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Survey finds communication key reason for unnecessary healthcare


Matt Woodley


28/02/2019 3:25:10 PM

More than half of the GPs in a nationwide survey cited difficulties in accessing patient information as a crucial aspect of unnecessary healthcare.

The survey found unnecessary healthcare can also be driven by patient expectations, potential for medical litigation and uncertainty of diagnosis.
The survey found unnecessary healthcare can also be driven by patient expectations, potential for medical litigation and uncertainty of diagnosis.

The findings, published in the latest Choosing Wisely Australia Report, show that 61% of specialists and 36% of hospital staff also reported challenges in accessing information from doctors in other settings, leading to avoidable medical tests, treatments and procedures.
 
More than 80% of the GPs surveyed said there is a problem with the use of unnecessary tests, treatments and procedures in medical practice, which are also driven by patient expectations, potential for medical litigation and uncertainty of diagnosis.
 
However, while 62% of GPs and 42% of specialists cited patient expectations as a driver for ordering unnecessary tests, only 14% of consumers said they had made such requests.
 
Steve Morris, CEO of the report’s publisher, NPS MedicineWise, said there is a strong appetite in Australian healthcare for reducing unnecessary tests, treatments and procedures.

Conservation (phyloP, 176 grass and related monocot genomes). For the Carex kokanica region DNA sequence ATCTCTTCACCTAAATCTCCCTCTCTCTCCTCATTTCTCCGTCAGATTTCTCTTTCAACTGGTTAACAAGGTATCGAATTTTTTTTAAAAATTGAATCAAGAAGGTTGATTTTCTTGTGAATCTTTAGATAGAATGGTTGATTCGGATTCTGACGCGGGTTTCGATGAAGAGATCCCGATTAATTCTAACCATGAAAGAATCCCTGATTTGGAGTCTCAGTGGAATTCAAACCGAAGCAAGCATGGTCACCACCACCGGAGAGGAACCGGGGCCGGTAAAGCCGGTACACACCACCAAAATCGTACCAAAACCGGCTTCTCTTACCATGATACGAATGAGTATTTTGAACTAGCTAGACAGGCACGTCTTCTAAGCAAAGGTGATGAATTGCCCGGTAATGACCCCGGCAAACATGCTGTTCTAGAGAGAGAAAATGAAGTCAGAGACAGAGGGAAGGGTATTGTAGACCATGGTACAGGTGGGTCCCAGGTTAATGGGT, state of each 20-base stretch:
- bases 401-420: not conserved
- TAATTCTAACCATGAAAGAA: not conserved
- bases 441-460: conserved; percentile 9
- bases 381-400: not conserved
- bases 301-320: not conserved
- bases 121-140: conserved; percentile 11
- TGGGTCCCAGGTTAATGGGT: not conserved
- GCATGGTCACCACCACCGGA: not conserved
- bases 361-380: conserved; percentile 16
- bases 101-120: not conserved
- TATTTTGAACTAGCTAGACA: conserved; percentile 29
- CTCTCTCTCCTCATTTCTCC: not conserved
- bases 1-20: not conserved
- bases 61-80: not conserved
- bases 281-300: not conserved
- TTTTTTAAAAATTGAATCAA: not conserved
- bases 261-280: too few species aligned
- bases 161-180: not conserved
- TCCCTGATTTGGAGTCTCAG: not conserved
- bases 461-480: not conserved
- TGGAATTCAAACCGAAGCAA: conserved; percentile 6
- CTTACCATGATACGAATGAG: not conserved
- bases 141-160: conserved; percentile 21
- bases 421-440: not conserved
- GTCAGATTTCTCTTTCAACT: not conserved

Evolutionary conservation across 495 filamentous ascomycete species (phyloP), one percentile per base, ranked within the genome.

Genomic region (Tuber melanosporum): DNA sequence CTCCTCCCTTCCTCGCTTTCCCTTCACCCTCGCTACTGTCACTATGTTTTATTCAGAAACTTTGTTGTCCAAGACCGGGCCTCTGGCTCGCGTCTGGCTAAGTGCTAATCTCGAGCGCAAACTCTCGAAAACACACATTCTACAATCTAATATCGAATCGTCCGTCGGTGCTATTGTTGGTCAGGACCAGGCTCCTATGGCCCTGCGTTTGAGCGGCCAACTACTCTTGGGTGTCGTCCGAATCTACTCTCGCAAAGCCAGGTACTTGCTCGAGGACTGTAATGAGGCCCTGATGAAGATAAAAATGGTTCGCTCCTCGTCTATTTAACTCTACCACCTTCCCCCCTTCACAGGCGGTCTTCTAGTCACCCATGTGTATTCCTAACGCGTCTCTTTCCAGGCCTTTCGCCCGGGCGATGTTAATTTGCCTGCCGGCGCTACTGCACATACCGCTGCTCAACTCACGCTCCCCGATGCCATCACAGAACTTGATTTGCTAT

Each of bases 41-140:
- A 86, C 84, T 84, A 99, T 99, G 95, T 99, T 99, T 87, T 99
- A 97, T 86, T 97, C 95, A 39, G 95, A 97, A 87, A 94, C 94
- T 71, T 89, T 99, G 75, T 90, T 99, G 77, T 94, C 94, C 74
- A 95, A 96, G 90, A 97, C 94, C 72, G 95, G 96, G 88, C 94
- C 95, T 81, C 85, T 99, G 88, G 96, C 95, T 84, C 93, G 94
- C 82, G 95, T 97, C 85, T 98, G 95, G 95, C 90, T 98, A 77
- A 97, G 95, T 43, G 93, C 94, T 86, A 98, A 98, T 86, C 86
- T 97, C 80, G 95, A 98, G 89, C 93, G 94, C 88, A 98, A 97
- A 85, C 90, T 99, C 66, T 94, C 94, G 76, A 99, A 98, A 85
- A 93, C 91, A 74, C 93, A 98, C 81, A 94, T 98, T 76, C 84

‘This year’s report showcases perspectives from healthcare providers, consumer health organisations and researchers,’ Mr Morris said.
 
‘Ultimately the goal is ensuring less people are undergoing healthcare they don’t need, and improving the quality and safety of our healthcare system.
 
‘Improving communication across different care settings and empowering consumers to be active partners in their healthcare can help overcome barriers to optimal care.’
 
The report includes 26 new recommendations designed to change clinician attitudes to practice, foster consumer engagement and acceptance, change key clinical practices, and promote alignment with the healthcare system.
 
These include a Neuropathic Pain Program designed to improve the quality of life for people with neuropathic pain and support GPs to take a structured approach to diagnosis, a program focused on the management of gastro-oesophageal reflux disease (GORD) with proton pump inhibitors (PPIs), and the Royal Australian College of Physicians’ Evolve Initiative.



Choosing Wisely patient records primary care





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